ISLAMABAD: The Pakistani rupee has strengthened against the United States dollar on the back of surging exports and foreign remittances, with further gains likely next year, experts said on Wednesday.
The rupee started depreciating in March, as the coronavirus outbreak began to hit the economy and foreign investors withdrew their funds. It reached an all-time low of 168.43 per dollar in August. In the past 72 days, however, the Pakistani currency has gained Rs10, or 5.9 percent, against the greenback. One dollar was worth Rs158.49 on Wednesday.
“If the dollar depreciates further from 155 after January, then it may go down to 125 against the rupee from where it has started to appreciate rapidly over two years back,” Malik Bostan, president of the Forex Association of Pakistan, told Arab News.
The increase, he said, would be due to a decline in the country’s imports and increasing investment by overseas Pakistanis in projects under Roshan Digital Account — a government initiative allowing expatriates to remotely open bank accounts in their country without visiting a bank branch, and invest in different sectors, including the real estate.
Samiullah Tariq, head of research at Pakistan-Kuwait Investment, said the country’s foreign remittances have increased by 30 percent in the past four months, with one of the main boosters being the government’s anti-money laundering policies.
“The anti-money laundering efforts undertaken by the government have been a major booster which has resulted in lower foreign currency illegal outflows from the country,” he told Arab News, adding that demand for dollars has also been lower.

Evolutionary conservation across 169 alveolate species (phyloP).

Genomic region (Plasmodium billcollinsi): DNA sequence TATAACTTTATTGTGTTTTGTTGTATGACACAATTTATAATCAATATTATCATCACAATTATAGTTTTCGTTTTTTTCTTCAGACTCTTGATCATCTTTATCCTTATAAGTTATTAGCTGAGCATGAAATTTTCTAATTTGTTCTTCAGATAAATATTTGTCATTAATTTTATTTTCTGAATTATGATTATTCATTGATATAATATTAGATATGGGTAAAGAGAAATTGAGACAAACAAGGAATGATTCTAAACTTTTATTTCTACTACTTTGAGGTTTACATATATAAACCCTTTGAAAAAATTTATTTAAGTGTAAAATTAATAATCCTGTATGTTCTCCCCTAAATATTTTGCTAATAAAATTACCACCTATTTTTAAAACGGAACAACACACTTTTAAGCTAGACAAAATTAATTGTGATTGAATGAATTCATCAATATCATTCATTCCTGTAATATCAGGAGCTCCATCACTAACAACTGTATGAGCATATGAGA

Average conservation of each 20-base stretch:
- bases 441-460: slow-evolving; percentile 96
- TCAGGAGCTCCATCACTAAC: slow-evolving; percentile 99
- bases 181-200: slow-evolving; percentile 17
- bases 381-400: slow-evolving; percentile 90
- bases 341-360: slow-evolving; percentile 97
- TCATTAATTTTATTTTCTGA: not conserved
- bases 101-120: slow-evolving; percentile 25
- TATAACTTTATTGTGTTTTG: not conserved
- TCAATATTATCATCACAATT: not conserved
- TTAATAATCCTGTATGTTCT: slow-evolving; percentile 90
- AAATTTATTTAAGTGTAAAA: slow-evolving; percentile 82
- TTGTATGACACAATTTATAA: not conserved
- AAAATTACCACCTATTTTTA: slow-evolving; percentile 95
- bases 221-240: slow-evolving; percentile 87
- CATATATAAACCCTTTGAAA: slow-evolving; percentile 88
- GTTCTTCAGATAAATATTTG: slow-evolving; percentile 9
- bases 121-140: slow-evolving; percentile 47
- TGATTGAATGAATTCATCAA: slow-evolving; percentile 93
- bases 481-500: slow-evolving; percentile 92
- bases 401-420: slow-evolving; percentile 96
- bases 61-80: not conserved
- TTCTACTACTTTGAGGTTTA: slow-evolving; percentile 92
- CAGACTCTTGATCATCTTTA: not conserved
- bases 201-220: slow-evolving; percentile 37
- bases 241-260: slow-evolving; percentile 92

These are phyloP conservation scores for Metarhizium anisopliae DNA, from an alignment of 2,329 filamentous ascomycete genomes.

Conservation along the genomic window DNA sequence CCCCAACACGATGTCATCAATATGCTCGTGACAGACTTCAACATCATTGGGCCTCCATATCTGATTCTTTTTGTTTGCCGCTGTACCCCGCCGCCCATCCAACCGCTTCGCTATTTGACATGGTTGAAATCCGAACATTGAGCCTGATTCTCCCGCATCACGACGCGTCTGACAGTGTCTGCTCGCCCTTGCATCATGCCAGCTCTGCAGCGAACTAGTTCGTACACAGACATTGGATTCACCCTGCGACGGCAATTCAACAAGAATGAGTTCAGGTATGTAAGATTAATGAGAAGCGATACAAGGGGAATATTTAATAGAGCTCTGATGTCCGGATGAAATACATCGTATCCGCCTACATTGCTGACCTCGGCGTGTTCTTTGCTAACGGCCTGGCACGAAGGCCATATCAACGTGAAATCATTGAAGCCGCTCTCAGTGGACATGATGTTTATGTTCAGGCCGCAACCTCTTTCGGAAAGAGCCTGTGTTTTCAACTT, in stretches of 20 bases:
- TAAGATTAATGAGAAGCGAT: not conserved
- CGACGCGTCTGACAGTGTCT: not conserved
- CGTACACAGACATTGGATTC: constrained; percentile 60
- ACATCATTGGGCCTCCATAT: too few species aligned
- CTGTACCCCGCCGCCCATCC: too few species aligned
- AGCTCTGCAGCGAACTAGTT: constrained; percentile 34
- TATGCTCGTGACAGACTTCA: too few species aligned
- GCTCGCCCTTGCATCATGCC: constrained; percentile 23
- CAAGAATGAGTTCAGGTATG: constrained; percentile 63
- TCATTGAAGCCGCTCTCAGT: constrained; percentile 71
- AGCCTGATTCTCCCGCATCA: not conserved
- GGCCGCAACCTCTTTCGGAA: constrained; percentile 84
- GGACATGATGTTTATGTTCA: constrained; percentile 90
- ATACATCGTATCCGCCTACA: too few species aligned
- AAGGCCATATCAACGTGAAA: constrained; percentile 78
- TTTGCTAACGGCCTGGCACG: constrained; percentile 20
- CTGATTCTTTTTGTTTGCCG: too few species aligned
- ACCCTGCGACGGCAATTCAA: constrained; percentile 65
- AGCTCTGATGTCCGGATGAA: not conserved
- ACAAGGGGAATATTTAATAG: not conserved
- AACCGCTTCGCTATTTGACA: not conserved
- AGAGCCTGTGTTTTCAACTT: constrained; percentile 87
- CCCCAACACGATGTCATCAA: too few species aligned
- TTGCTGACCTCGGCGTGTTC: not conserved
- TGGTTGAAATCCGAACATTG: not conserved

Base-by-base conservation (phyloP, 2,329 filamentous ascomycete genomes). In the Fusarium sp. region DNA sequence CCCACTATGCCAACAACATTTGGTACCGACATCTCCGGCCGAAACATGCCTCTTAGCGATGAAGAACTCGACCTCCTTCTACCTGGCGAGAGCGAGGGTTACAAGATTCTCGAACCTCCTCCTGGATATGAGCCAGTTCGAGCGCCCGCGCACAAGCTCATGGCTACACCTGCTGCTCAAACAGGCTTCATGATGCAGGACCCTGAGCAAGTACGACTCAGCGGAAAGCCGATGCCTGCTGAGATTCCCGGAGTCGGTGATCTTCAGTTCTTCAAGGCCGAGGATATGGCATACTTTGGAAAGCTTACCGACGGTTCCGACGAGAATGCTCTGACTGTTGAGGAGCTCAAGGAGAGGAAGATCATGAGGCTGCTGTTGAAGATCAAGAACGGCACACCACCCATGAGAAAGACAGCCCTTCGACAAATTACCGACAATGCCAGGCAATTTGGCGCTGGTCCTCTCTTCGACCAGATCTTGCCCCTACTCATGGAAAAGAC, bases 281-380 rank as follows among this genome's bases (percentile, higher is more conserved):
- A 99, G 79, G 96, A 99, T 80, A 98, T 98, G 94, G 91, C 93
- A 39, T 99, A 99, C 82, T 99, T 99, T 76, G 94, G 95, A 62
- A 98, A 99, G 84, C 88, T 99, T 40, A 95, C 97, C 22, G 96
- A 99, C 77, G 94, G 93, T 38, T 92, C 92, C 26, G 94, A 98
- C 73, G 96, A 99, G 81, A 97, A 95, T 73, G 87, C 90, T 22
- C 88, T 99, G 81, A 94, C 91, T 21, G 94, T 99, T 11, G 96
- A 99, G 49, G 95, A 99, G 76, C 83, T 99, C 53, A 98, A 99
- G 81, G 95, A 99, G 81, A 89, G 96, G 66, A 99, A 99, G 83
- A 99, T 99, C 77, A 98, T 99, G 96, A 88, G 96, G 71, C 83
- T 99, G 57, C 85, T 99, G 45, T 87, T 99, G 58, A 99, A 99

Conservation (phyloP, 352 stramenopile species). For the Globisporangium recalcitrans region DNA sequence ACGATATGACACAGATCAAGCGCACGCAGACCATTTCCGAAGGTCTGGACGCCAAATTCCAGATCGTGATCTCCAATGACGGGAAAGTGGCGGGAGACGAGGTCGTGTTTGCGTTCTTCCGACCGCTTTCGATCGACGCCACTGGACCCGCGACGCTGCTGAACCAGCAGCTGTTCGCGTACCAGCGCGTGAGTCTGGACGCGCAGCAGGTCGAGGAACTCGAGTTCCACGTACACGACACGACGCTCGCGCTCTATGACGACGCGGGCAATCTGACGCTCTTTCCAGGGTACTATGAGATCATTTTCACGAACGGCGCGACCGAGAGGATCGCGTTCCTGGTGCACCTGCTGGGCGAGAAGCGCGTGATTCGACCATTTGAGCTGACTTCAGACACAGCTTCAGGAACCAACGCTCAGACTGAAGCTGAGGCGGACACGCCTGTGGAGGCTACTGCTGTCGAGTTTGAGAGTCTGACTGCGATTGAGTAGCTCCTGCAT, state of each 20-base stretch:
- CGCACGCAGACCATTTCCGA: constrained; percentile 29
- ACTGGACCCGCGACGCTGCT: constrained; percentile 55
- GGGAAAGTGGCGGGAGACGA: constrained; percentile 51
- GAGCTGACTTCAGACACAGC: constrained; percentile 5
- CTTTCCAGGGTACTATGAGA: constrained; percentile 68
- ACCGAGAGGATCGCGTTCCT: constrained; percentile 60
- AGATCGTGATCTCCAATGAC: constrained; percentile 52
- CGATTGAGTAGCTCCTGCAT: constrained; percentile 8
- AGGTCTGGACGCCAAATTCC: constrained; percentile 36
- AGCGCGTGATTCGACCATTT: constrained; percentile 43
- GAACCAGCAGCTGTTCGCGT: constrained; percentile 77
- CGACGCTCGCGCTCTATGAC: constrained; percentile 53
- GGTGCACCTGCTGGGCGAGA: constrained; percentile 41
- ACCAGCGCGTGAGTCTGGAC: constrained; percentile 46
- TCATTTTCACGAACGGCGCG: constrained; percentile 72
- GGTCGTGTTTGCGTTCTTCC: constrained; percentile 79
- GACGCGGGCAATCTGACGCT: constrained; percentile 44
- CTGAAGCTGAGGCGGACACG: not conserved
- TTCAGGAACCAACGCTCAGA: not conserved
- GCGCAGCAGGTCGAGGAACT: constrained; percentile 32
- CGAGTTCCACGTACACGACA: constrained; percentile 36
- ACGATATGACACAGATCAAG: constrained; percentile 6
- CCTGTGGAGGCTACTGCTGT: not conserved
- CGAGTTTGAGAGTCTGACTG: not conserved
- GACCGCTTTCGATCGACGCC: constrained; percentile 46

"As Pakistan has transitioned to a market determined currency valuation, so that has been a major reason that supply of foreign currency and dollars is more and demand has been lower due to lower oil price and imports," he said.
Another reason behind the rupee appreciation is disruption in travel due to COVID-19. Many Pakistani expats who normally would bring cash from abroad, have used official banking channels, resulting in higher remittances.
“The stronger rupee will help control inflation as prices of cooking oil, petroleum products, and pulses are denominated in dollars,” Tariq said.
The rupee gain comes on the heels of a record current account surplus of $792 million in the first quarter of this fiscal year as compared with a deficit of $1.5 billion during the same period last year.
Some economists, however, are these actually reflect skeptical whether the currency appreciation reflect the reality on the ground.
“We have contracted our imports with stagnant industrial growth," senior economist Dr. Kaiser Bengali, told Arab News. "The artificial rupee appreciation or current account surplus isn’t a good sign for our economy."